A Letter to the Editor by BOB ROBERTS, who is considering standing as an unaffiliated candidate in the forthcoming Scarborough Borough Council local elections (2nd May 2019).
Although undecided as to the next step in my decision process over whether or not to stand for election to Scarborough Borough Council, I attended the briefing given by SBC on what to expect and how the process works to enable Joe Public – or, in my case, Bob Roberts – to become a Councillor should the electorate decide, following me putting my name forward, to vote for me.
I would say that, at the briefing, around 20 mixed hopefuls attended, without (at least from what I perceived) a single Tory hopeful. In the minority (again from what I perceived – and if looks are anything to go by) were a couple of Greens and some Socialists. Hopefully the majority were true Independents.
Several things struck me from the briefing and I thought I’d share them with you.
Jim Dillon (CEO) spoke on his years in local government. None of it really made an impact, but he was listened to intently by myself. He was followed by Lisa Dixon (Legal Director). Ms Dixon would have us believe she follows the letter of the law and complies with everything which the Constitution demands and much, much more. St John Harris also made an appearance and I’m sure he spoke with sincerity.
Then we had the Councillors who told us their stories.
This commenced with the Leader of the Council, Derek Bastiman, telling us all about his life in local government and a couple of mentions of his new best friend Dan Jarvis (MP for Barnsley), as Scarborough no doubt involves itself in the Yorkshire devolution debate.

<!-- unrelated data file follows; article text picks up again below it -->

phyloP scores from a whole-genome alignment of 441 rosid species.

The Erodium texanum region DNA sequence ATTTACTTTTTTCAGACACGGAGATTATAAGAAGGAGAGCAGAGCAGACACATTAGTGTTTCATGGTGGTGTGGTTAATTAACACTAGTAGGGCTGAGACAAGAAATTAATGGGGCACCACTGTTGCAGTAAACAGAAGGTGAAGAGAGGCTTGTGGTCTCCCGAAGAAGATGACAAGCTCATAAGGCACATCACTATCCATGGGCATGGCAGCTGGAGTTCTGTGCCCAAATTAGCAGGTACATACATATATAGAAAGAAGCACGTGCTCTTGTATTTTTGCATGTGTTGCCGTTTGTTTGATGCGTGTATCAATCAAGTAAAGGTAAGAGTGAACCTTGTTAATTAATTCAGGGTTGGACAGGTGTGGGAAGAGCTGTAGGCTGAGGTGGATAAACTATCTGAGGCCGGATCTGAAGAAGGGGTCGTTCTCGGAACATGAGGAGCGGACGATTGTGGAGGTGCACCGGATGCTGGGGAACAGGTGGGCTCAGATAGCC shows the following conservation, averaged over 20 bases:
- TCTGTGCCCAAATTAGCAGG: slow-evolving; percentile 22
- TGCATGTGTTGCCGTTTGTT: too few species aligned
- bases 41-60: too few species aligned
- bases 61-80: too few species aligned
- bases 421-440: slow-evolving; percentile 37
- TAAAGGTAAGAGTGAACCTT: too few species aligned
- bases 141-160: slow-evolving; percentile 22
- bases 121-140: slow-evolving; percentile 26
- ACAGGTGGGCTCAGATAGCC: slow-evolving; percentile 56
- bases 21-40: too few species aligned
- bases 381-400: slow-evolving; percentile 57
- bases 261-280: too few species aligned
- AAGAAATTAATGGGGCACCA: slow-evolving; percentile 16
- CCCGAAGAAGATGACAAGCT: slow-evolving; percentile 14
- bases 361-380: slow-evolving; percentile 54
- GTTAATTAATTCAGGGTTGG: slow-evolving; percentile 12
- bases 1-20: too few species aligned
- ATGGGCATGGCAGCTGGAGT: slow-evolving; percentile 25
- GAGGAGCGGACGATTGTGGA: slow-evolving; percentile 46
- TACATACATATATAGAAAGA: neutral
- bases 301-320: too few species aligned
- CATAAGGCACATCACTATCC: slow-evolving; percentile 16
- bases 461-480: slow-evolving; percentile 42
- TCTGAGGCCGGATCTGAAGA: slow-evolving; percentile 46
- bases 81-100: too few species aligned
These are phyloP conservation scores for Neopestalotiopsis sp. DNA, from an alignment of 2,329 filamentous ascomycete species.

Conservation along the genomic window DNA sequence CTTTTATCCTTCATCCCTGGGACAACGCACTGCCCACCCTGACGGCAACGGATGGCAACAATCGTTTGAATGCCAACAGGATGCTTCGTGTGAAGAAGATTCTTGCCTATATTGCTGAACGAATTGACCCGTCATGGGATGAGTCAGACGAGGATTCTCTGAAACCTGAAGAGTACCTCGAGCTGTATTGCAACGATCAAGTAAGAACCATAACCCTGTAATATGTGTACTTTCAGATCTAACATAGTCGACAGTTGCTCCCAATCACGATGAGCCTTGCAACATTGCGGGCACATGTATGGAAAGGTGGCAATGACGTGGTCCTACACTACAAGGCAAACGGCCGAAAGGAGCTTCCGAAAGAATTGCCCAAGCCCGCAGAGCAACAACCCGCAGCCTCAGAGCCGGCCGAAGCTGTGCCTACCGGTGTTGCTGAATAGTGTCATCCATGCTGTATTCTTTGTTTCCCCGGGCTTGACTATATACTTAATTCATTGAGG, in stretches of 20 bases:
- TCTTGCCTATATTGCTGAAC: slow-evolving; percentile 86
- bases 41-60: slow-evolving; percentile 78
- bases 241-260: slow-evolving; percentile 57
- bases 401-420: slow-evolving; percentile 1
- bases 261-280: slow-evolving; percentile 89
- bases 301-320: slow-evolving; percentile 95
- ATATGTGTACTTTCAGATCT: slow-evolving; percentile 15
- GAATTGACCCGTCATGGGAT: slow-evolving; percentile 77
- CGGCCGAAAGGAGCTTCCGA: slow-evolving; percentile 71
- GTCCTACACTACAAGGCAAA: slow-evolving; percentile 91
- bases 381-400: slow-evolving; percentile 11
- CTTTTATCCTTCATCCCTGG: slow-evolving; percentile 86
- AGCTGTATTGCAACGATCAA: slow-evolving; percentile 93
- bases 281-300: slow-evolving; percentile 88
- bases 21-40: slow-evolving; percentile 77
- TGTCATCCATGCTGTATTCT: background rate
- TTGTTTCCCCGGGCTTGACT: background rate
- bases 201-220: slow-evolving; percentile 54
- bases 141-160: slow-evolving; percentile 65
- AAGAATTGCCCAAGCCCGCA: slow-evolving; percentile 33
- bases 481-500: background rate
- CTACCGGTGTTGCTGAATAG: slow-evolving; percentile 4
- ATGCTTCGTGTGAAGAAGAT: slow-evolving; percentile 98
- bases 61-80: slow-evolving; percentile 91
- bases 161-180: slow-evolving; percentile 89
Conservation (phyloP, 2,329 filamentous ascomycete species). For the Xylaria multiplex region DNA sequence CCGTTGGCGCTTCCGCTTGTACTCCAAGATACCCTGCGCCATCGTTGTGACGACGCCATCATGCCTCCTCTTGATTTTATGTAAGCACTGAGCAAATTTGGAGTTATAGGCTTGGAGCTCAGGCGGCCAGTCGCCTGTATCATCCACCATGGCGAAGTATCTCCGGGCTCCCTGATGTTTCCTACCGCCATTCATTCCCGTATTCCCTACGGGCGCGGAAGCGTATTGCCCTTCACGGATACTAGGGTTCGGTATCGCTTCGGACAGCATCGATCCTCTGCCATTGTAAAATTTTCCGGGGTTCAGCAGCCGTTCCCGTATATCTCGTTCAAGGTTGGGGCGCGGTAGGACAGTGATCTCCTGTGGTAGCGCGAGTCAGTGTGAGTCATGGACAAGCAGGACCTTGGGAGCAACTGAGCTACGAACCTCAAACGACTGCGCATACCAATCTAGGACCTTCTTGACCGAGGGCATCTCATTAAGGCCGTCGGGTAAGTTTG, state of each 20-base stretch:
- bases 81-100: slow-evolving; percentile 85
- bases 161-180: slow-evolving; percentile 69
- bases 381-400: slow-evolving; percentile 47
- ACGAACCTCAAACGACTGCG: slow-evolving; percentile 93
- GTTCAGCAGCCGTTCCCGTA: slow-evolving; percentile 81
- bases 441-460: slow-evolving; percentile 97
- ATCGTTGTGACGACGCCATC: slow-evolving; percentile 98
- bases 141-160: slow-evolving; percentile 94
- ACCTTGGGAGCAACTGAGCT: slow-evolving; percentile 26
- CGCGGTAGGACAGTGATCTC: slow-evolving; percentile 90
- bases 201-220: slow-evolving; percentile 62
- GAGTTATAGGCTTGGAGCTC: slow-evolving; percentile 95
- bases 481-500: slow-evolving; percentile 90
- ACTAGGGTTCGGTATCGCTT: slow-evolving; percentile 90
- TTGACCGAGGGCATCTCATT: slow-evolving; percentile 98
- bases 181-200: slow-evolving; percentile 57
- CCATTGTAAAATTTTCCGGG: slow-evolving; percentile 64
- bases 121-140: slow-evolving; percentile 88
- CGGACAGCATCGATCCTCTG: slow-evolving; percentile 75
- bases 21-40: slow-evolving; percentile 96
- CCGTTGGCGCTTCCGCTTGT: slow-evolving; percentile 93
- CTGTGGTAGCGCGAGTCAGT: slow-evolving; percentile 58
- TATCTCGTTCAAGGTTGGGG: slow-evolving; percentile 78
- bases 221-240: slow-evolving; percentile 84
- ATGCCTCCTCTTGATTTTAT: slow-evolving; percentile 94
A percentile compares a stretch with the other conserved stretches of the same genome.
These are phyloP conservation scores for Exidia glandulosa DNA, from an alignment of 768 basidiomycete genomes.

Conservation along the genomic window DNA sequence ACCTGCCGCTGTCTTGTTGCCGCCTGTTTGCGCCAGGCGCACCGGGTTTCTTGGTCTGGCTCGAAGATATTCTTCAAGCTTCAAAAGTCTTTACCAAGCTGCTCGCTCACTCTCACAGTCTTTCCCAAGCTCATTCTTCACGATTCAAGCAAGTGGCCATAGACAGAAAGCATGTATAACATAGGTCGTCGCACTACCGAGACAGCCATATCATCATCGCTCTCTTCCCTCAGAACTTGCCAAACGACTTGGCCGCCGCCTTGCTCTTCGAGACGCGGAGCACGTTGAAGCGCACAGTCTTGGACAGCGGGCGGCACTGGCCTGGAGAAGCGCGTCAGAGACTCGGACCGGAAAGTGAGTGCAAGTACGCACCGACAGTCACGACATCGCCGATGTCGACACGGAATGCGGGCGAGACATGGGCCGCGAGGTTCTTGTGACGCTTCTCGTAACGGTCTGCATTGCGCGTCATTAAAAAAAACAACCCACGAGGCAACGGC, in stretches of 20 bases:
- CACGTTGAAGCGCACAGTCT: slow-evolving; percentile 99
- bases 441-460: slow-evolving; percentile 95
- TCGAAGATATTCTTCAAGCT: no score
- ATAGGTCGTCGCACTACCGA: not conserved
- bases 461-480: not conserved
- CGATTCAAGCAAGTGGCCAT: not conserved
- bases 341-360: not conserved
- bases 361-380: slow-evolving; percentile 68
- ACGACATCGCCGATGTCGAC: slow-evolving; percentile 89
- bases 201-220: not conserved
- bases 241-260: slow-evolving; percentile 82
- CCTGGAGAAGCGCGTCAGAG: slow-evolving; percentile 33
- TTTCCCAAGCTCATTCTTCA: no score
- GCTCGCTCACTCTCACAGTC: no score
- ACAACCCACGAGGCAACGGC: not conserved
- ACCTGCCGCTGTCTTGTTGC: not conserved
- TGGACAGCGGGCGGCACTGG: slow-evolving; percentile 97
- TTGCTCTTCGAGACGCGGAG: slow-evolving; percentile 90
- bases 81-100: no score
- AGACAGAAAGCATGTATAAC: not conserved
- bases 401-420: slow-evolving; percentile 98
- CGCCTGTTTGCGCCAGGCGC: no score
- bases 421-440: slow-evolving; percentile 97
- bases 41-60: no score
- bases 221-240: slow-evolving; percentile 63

This was followed by Councillors Heather Phillips, Eric Broadbent, Roberta Swiers, Carl Maw and Tony Randerson, all of which spoke both eloquently and passionately of their genuine (I believe) motivation for taking on the role of being a Scarborough Borough Councillor. However, being a Scarborough Borough Councillor must be unlike being a Councillor anywhere else in the land. Individually, I likened those obviously passionate individuals to great singers – some baritone, some tenor, some soprano – but each individually with a great voice.
So what happens when these great singers with their great voices of varying depth and tone get together – and yet we get such a bad choir? What has happened? What has gone wrong? Is it down to the choirmaster – or is it the musical arranger?
What did come shining through at the end, though, was a very knowledgeable and obviously enthusiastic young lady, eloquent and well-versed in her specialist subject and obviously enjoying her role as Elections Manager, Ms Kerry Russett (pictured above).
Well done to that young lady.
Overall, though, having listened to all these individual speakers, who all imparted high levels of expectation, enthusiasm and regard for protocol in local government, why, I wonder, do we have such a piss-poor Council – or indeed a choir?